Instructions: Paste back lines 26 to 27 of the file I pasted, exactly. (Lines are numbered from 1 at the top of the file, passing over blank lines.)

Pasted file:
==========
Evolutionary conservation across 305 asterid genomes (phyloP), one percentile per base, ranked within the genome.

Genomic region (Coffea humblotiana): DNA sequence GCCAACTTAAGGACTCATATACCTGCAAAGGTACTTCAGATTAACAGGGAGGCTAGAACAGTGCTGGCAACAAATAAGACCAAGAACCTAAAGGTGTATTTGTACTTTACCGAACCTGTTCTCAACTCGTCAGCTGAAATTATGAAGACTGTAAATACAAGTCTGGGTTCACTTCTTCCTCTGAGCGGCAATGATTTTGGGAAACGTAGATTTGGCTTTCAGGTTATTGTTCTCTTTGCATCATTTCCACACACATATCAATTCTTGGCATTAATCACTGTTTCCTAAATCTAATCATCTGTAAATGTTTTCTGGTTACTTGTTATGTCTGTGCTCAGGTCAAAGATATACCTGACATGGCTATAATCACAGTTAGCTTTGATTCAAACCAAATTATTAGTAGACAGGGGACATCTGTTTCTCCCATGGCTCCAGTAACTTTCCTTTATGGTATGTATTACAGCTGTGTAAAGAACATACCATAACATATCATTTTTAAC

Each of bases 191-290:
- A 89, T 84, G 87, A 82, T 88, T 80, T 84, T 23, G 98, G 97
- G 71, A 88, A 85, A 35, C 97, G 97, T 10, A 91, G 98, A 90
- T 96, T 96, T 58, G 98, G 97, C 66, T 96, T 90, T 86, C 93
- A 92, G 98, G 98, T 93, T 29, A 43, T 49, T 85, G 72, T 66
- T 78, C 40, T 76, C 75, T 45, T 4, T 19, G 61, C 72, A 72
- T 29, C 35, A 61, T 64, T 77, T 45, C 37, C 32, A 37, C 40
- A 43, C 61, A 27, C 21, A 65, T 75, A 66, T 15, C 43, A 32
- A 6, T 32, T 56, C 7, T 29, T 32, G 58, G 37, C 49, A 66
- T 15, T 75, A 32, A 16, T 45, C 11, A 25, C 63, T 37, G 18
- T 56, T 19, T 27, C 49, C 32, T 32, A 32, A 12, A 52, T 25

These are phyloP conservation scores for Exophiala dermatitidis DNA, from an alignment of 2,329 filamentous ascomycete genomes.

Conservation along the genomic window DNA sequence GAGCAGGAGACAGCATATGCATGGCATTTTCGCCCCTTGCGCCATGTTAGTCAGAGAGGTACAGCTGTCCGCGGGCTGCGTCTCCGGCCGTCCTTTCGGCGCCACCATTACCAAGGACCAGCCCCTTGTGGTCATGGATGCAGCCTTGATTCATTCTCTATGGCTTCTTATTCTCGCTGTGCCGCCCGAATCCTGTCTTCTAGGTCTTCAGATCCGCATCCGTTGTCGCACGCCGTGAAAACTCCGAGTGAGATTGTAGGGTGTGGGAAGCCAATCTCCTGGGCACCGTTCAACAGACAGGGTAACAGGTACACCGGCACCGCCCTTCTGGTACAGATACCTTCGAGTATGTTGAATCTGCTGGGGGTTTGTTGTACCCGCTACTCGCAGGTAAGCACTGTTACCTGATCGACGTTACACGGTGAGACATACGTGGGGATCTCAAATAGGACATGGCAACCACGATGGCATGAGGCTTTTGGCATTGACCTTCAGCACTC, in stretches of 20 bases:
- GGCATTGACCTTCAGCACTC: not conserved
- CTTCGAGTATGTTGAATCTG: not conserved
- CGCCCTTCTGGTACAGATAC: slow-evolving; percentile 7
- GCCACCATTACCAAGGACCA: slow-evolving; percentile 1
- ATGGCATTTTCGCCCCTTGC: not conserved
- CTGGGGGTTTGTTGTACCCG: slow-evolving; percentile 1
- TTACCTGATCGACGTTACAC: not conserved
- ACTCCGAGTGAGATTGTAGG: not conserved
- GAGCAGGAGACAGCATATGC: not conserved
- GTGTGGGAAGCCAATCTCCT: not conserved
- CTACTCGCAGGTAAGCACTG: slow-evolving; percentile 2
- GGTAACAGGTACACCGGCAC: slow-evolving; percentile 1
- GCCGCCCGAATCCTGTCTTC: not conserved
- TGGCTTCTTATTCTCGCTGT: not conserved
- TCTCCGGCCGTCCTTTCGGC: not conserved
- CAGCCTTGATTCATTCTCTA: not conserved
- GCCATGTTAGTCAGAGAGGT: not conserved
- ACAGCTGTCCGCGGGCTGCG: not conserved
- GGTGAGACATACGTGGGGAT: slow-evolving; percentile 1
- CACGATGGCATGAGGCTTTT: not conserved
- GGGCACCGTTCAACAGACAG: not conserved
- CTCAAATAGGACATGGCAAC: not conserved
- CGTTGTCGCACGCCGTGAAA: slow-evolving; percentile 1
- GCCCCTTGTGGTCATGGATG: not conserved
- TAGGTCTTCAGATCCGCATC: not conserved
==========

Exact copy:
- CTACTCGCAGGTAAGCACTG: slow-evolving; percentile 2
- GGTAACAGGTACACCGGCAC: slow-evolving; percentile 1